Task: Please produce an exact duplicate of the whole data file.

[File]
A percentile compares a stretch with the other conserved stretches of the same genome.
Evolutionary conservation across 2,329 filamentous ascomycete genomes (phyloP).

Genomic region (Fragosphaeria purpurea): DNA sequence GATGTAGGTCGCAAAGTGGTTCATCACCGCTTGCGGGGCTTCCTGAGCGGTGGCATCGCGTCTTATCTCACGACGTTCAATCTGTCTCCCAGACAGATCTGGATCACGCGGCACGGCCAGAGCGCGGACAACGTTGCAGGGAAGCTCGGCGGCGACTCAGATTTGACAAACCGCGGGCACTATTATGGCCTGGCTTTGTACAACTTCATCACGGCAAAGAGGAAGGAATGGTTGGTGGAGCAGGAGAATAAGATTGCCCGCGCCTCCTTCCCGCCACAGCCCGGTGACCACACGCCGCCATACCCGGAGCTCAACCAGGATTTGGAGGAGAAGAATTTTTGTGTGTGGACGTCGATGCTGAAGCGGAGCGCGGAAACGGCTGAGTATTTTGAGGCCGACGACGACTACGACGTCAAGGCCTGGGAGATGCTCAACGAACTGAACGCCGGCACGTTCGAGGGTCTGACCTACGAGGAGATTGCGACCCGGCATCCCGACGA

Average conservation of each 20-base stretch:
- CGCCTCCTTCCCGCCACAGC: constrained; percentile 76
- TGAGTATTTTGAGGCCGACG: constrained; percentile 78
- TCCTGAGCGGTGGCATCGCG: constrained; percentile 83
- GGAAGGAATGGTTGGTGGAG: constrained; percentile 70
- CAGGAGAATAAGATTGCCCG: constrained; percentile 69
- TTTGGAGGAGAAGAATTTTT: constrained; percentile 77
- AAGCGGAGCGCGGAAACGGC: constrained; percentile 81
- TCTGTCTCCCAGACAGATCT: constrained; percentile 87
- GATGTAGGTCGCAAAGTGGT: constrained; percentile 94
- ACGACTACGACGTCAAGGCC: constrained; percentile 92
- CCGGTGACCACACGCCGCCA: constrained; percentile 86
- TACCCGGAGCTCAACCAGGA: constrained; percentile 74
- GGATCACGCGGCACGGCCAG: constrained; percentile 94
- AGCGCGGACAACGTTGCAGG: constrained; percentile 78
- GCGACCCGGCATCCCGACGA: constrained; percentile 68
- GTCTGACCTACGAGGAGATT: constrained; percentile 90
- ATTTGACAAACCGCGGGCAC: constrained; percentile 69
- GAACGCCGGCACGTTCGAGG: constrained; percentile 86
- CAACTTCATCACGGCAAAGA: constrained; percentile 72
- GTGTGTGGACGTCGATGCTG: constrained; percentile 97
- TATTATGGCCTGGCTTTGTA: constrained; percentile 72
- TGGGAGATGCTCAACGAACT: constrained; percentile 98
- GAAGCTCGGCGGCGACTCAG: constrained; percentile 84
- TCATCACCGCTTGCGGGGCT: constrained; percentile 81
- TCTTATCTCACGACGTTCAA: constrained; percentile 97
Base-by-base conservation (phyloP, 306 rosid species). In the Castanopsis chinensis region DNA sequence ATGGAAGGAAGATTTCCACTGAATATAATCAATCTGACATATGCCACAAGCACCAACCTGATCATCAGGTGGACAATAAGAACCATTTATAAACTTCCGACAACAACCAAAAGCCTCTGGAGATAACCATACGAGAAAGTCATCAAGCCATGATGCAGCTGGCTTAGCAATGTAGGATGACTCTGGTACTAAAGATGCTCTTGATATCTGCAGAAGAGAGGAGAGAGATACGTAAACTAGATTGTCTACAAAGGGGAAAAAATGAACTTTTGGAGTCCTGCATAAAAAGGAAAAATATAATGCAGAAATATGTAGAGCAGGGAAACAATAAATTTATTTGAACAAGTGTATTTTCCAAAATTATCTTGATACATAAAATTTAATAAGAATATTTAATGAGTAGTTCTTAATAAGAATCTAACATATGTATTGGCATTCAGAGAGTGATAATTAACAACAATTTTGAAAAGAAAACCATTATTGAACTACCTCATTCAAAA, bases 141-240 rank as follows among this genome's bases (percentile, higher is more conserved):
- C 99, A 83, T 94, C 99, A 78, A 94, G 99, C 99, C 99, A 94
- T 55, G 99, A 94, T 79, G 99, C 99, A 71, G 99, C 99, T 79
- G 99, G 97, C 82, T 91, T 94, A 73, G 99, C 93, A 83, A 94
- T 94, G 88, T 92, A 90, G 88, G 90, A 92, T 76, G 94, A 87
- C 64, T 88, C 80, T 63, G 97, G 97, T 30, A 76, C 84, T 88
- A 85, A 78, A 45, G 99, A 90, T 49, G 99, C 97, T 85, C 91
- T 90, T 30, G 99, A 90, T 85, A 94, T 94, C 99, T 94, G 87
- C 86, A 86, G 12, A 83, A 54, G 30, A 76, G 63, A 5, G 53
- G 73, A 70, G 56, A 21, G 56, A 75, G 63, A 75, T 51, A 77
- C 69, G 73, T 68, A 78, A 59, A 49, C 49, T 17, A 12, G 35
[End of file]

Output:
A percentile compares a stretch with the other conserved stretches of the same genome.
Evolutionary conservation across 2,329 filamentous ascomycete genomes (phyloP).

Genomic region (Fragosphaeria purpurea): DNA sequence GATGTAGGTCGCAAAGTGGTTCATCACCGCTTGCGGGGCTTCCTGAGCGGTGGCATCGCGTCTTATCTCACGACGTTCAATCTGTCTCCCAGACAGATCTGGATCACGCGGCACGGCCAGAGCGCGGACAACGTTGCAGGGAAGCTCGGCGGCGACTCAGATTTGACAAACCGCGGGCACTATTATGGCCTGGCTTTGTACAACTTCATCACGGCAAAGAGGAAGGAATGGTTGGTGGAGCAGGAGAATAAGATTGCCCGCGCCTCCTTCCCGCCACAGCCCGGTGACCACACGCCGCCATACCCGGAGCTCAACCAGGATTTGGAGGAGAAGAATTTTTGTGTGTGGACGTCGATGCTGAAGCGGAGCGCGGAAACGGCTGAGTATTTTGAGGCCGACGACGACTACGACGTCAAGGCCTGGGAGATGCTCAACGAACTGAACGCCGGCACGTTCGAGGGTCTGACCTACGAGGAGATTGCGACCCGGCATCCCGACGA

Average conservation of each 20-base stretch:
- CGCCTCCTTCCCGCCACAGC: constrained; percentile 76
- TGAGTATTTTGAGGCCGACG: constrained; percentile 78
- TCCTGAGCGGTGGCATCGCG: constrained; percentile 83
- GGAAGGAATGGTTGGTGGAG: constrained; percentile 70
- CAGGAGAATAAGATTGCCCG: constrained; percentile 69
- TTTGGAGGAGAAGAATTTTT: constrained; percentile 77
- AAGCGGAGCGCGGAAACGGC: constrained; percentile 81
- TCTGTCTCCCAGACAGATCT: constrained; percentile 87
- GATGTAGGTCGCAAAGTGGT: constrained; percentile 94
- ACGACTACGACGTCAAGGCC: constrained; percentile 92
- CCGGTGACCACACGCCGCCA: constrained; percentile 86
- TACCCGGAGCTCAACCAGGA: constrained; percentile 74
- GGATCACGCGGCACGGCCAG: constrained; percentile 94
- AGCGCGGACAACGTTGCAGG: constrained; percentile 78
- GCGACCCGGCATCCCGACGA: constrained; percentile 68
- GTCTGACCTACGAGGAGATT: constrained; percentile 90
- ATTTGACAAACCGCGGGCAC: constrained; percentile 69
- GAACGCCGGCACGTTCGAGG: constrained; percentile 86
- CAACTTCATCACGGCAAAGA: constrained; percentile 72
- GTGTGTGGACGTCGATGCTG: constrained; percentile 97
- TATTATGGCCTGGCTTTGTA: constrained; percentile 72
- TGGGAGATGCTCAACGAACT: constrained; percentile 98
- GAAGCTCGGCGGCGACTCAG: constrained; percentile 84
- TCATCACCGCTTGCGGGGCT: constrained; percentile 81
- TCTTATCTCACGACGTTCAA: constrained; percentile 97
Base-by-base conservation (phyloP, 306 rosid species). In the Castanopsis chinensis region DNA sequence ATGGAAGGAAGATTTCCACTGAATATAATCAATCTGACATATGCCACAAGCACCAACCTGATCATCAGGTGGACAATAAGAACCATTTATAAACTTCCGACAACAACCAAAAGCCTCTGGAGATAACCATACGAGAAAGTCATCAAGCCATGATGCAGCTGGCTTAGCAATGTAGGATGACTCTGGTACTAAAGATGCTCTTGATATCTGCAGAAGAGAGGAGAGAGATACGTAAACTAGATTGTCTACAAAGGGGAAAAAATGAACTTTTGGAGTCCTGCATAAAAAGGAAAAATATAATGCAGAAATATGTAGAGCAGGGAAACAATAAATTTATTTGAACAAGTGTATTTTCCAAAATTATCTTGATACATAAAATTTAATAAGAATATTTAATGAGTAGTTCTTAATAAGAATCTAACATATGTATTGGCATTCAGAGAGTGATAATTAACAACAATTTTGAAAAGAAAACCATTATTGAACTACCTCATTCAAAA, bases 141-240 rank as follows among this genome's bases (percentile, higher is more conserved):
- C 99, A 83, T 94, C 99, A 78, A 94, G 99, C 99, C 99, A 94
- T 55, G 99, A 94, T 79, G 99, C 99, A 71, G 99, C 99, T 79
- G 99, G 97, C 82, T 91, T 94, A 73, G 99, C 93, A 83, A 94
- T 94, G 88, T 92, A 90, G 88, G 90, A 92, T 76, G 94, A 87
- C 64, T 88, C 80, T 63, G 97, G 97, T 30, A 76, C 84, T 88
- A 85, A 78, A 45, G 99, A 90, T 49, G 99, C 97, T 85, C 91
- T 90, T 30, G 99, A 90, T 85, A 94, T 94, C 99, T 94, G 87
- C 86, A 86, G 12, A 83, A 54, G 30, A 76, G 63, A 5, G 53
- G 73, A 70, G 56, A 21, G 56, A 75, G 63, A 75, T 51, A 77
- C 69, G 73, T 68, A 78, A 59, A 49, C 49, T 17, A 12, G 35